The Edge interview: Memory Man
GW Let’s talk about “phase one.” Did you originally set out to make a record only with Chris Thomas?
THE EDGE Yeah. We were on the final lap of finishing an album with him. I’d say we had two or three songs that we felt were done and ready to be mixed and five or six that were almost ready. At one point we were a couple of months away from finishing an album, but then it became apparent that we weren’t there. The record felt finished one day and then, suddenly, it wasn’t finished. So that’s when we asked Steve Lillywhite to come in and help us figure it all out. It’s such a hard process. I always think it’s going to get easier.
GW But Steve wasn’t the only producer to jump onboard. In fact, the new album resembles a who’s-who of every producer who’s worked with the band: Brian Eno, Daniel Lanois, Flood…
THE EDGE Our records get made over extended periods of time, and oftentimes we utilize different people for different periods of a record. On the Pop album we used Flood, Nellee Hooper, Howie B.—it’s not unusual for us to work that way. I think what’s different with this record is that, near what we thought was the end of the record, we had a substantial amount of rethinking to do—and rerecording. Going back to the drawing board in such an extreme way felt a little odd at first. You tell yourself, “Nothing like a fresh start.” You have internal pep talks and all that jazz. But it’s hard not to feel a little defeated, like you’re going around in circles.
GW Sounds like a musical Gordian knot.
THE EDGE It’s exactly that. A few of them at the same time, in fact. The biggest lesson I try to learn is to not be so rigid. Records are organic, fluid—the songs tell you where to go, and you have to keep your ears open to hear what they’re saying. Every song is a gift. That sounds cliché, but I really do believe that. And they can be brutal gifts, as well. Some songs come so fast you can’t believe it, and you start to think, Wait a minute. That came so quickly, it can’t be complete. Other songs—the majority of them—take a long, long time. Those are the brutal ones. But again, the guys in this band are very tough. Generally we’ll kick the hell out of a song—rewrite it, rethink it, throw it up and down, beat it to death. But beating a song into submission helps you figure out its essence, and to that end we attack every element—hook lines, riffs, tempos, lyrics, bridges, verses, chorus, outros… At least I think that’s everything. [laughs]
GW Can you give me an example of a brutal gift? What song that took an inordinate amount of time?
THE EDGE “Sometimes You Can’t Make It on Your Own” was slow to come about. We began working on it during the All That You Can’t Leave Behind sessions—before Brian and Danny [Daniel Lanois] arrived, now that I recall. We did a demo—or should I say demos—of it. We really chased it around through different guises. The verses weren’t happening, so I reworked them. Then I reworked them again, and again. It was a very frustrating song, deceptively, maddeningly so. No matter what we tried, it kept sounding too traditional. And there’s a danger there because you don’t want to make some reverential pastiche, which is what we kept battling. Anyway, we ended up tabling it, but we brought it out of retirement while working on the new record. Some songs don’t want to die, and that’s one way of identifying the good ones.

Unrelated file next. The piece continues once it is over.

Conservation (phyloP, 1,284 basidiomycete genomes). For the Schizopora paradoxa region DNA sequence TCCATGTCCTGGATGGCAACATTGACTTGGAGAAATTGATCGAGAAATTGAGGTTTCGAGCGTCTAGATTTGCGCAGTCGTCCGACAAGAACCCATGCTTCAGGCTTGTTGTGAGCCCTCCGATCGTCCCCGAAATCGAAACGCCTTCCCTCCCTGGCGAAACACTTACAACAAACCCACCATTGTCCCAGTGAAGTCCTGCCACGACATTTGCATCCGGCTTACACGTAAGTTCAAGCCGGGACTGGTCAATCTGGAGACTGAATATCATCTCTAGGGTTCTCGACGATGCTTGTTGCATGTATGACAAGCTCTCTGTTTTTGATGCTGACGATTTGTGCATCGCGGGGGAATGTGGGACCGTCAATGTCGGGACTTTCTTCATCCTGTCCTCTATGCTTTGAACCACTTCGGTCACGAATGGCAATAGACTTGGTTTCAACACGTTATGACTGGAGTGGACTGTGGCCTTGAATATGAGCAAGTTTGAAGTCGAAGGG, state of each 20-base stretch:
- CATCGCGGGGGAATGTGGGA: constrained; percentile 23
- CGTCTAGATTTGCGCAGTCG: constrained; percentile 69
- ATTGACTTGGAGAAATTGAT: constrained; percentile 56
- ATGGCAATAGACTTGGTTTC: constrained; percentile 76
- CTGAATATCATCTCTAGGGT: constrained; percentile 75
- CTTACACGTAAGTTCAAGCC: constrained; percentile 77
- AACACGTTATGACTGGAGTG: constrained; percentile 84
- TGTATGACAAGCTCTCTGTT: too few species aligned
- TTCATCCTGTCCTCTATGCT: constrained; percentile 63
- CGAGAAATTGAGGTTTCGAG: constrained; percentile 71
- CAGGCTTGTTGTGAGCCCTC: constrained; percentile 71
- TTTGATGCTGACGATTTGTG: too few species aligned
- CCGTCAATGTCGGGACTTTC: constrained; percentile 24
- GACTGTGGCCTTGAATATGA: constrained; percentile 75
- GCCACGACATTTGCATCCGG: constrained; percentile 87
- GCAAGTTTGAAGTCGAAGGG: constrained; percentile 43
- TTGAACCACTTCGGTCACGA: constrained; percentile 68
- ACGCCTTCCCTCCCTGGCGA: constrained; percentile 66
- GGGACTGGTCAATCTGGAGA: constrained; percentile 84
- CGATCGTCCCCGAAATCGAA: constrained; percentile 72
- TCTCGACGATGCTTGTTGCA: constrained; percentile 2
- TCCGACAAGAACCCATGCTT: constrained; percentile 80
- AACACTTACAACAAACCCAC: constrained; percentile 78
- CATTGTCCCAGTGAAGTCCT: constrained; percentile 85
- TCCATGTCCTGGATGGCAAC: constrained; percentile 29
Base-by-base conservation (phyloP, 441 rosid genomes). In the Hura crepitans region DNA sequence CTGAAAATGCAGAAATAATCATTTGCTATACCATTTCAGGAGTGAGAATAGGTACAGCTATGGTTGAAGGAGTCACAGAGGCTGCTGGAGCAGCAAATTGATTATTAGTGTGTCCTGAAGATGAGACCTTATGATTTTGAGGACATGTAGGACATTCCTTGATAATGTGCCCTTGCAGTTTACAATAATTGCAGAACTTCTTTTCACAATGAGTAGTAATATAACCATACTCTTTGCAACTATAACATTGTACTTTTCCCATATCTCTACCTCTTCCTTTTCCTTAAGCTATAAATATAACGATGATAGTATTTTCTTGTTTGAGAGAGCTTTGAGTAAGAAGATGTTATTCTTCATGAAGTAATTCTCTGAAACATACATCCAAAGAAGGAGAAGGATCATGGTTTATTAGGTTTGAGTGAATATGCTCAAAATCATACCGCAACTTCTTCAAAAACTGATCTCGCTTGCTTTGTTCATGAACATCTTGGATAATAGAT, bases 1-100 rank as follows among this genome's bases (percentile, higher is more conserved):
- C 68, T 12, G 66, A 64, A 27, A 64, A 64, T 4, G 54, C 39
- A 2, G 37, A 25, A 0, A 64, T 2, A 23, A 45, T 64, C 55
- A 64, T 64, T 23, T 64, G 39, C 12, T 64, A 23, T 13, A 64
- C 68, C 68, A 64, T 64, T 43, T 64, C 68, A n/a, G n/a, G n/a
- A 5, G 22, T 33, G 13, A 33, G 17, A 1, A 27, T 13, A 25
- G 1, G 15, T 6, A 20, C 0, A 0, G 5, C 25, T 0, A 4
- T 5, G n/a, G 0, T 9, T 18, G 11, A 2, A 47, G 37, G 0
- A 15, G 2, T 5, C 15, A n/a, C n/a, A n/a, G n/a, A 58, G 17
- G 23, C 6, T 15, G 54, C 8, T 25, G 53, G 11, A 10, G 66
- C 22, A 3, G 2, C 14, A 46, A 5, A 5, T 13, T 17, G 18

GW What did you ultimately do differently to the song to make it work?
THE EDGE Bono changed a chord. [laughs] Something so minor! He changed a chord in the verse and the whole tune just blossomed. But the saga didn’t end there. We recorded it with Chris Thomas, and we made a very good recording, but it didn’t gel. Frustrating. So we tabled the song again, and then it wasn’t until Nellee and Steve Lillywhite came in that we got it to the point where we could all be happy with it.
GW The song definitely has a laidback Memphis soul vibe. Going back to The Unforgettable Fire, but particularly on Rattle & Hum, U2 has been fascinated by the American South and its music. Only now you’re not merely dabbling in genres—the music’s clearly absorbed into the band’s DNA. You can do a song like “In a Little While” [from All That You Can’t Leave Behind] without sounding as if you’re trying on somebody else’s clothes.
THE EDGE That’s a good way of putting it. I think we’re better versed in our influences than in our early days. Rattle & Hum is sort of this musical exposition of our exploration of American music. It was us going, “Here are the songs that resulted from our interests.” You have to remember, growing up in Dublin we weren’t exposed to American music beyond the punk groups that we loved. To us at that time, America was Lou Reed, it wasn’t, you know, Creedence Clearwater Revival.
But that’s more of a generational thing. It wasn’t a reflection on our view of the music— we just weren’t exposed. And I hope we do sound natural and authentic as we draw on other styles and influences. The worst thing would be for us to be this crappy parody of American music, trying on other people’s clothes, as you say. There’s a place for reverence, obviously, but not at the expense of new ideas.
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